The Power of Edible Flowers to Inhibit Chronic Diseases

The subject of edible flowers is taking on renewed interest as modern scientific research is being conducted to look into the health benefits from their components. Edible flowers have been a part of the standard diet to varying degrees all across the world, but have largely  been forgotten in modern-day America.

Tess Pennington reposted her article today from earlier in the year that covered 42 varieties of edible flowers that you can add to your garden. She focuses primarily on their flavor and versatility, as well as pointing out what flowers to only eat in small amounts. Among these that should be consumed with caution are:

  • Apple flowers (Malus spp.) contain cyanide precursors 
  • Johnny jump-ups (Viola tricolor) contain saponins Borage (Borago officinalis) 
  • Daylily (Hemerocallis spp.) flowers are diuretics and sweet woodruff (Galium odoratum) can have blood-thinning effects. 
  • Blossoms of linden trees (Tilia spp.) are reportedly safe in small amounts but heavy consumption can cause heart damage. 
  • Marigolds (Tagetes spp.) can be harmful in large amounts, and only certain species have an appealing flavor. 

Clearly the above-mentioned have a direct effect on the human body. The converse is also true. 

According to the Journal of Food Science, published by the Institute of Food Technologists (IFT), researchers found that edible flowers in China are rich in phenolics and antioxidants. 

Edible flowers, which have been used in the culinary arts in China for centuries, are receiving renewed interest. Flowers can be used as an essential ingredient in a recipe, provide seasoning to a dish, or simply be used as a garnish. Some of these flowers contain phenolics that have been correlated with anti-inflammatory activity and a reduced risk of cardiovascular disease and certain cancers.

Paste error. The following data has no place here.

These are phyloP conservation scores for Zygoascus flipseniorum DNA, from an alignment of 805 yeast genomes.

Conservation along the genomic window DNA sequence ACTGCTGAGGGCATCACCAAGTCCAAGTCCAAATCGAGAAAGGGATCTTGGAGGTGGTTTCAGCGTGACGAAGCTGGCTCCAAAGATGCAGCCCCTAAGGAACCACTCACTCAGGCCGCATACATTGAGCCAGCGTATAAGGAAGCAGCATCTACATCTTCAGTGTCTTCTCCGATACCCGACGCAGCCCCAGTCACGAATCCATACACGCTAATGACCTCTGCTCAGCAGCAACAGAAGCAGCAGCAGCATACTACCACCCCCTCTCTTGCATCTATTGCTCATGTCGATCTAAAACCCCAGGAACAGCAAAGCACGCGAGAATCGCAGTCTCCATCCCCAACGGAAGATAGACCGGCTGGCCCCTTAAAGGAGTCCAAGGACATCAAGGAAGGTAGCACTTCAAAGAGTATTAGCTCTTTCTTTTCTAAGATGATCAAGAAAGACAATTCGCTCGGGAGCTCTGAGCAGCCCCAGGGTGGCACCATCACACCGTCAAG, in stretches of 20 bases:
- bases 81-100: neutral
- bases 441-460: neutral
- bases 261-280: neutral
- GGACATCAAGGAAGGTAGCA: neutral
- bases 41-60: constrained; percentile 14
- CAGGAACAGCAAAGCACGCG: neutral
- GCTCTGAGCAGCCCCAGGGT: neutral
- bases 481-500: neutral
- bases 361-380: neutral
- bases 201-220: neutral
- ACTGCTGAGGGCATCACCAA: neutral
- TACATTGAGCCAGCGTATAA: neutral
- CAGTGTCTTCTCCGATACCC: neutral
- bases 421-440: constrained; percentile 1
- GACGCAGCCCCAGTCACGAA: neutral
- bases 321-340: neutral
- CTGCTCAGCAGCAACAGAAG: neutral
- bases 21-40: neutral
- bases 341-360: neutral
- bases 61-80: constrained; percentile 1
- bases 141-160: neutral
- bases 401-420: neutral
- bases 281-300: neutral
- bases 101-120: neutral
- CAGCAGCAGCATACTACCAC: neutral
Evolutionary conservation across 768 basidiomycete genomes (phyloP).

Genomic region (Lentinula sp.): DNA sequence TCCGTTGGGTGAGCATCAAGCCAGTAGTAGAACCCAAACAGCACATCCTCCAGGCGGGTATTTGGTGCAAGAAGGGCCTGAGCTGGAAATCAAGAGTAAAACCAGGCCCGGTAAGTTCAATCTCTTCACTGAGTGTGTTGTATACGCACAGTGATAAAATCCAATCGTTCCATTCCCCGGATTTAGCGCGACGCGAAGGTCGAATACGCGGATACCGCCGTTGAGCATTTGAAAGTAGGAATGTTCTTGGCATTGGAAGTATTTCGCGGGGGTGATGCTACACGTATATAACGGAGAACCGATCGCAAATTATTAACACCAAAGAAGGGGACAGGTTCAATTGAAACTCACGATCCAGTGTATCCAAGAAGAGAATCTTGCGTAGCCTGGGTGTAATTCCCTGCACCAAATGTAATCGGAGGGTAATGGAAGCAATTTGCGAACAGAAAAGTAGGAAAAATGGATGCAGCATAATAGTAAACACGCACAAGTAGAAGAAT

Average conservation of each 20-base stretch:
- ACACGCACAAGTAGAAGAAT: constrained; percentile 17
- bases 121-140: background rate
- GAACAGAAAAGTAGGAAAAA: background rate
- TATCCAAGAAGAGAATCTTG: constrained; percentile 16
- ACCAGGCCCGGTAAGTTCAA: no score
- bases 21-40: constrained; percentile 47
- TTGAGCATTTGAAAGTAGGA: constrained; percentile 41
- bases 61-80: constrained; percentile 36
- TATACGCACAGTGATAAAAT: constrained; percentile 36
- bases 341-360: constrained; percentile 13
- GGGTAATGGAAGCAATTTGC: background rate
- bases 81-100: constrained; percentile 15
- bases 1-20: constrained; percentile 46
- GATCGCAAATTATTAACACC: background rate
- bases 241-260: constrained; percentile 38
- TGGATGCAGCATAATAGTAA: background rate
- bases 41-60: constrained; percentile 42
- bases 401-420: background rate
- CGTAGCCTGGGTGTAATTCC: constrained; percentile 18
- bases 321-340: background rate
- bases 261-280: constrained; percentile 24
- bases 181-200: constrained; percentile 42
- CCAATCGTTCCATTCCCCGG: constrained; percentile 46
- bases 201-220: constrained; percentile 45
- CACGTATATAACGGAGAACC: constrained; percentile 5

The findings of this study show that common edible flowers have the potential to be used as an additive in food to prevent chronic disease, help health promotion and prevent food oxidization. However, the antioxidant mechanisms, the anti-tumor, anti-inflammation and anti-aging activity of the edible flower extracts should be further studied to develop more applications as natural antioxidants. (Source)

Now is the time to take a closer look at making edible flowers an integral part of your home garden and your organic kitchen. Here are some of the many flowers that are safe to consume:

  1. American elderberry (Sambucus canadensis)
  2. Anise hyssop (Agastache foeniculum)
  3. Bergamot (Monarda didyma)
  4. Chamomile (Chamaemelum nobile)
  5. Chervil (Anthriscus cerefolium)
  6. Chinese hibiscus (Hibiscus rosa-sinensis)
  7. Chrysanthemum (Chrysanthemum spp.)
  8. Dandelion (Taraxacum officinale)
  9. Dianthus (Dianthus spp.)
  10. English daisy (Bellis perennis)
  11. Geranium (Pelargonium spp.)
  12. Japanese honeysuckle (Lonicera japonica)
  13. Lavender (Lavandula spp.)
  14. Lilac (Syringa vulgaris)
  15. Lovage (Levisticum officinale)
Please see Tess Pennington’s full list of 42 edible flowers and report to us in the comments section below about your own experiences.

If you would like to contribute your recipes for edible flowers, or any organic food, please contact us here and we will consider featuring them on our website.




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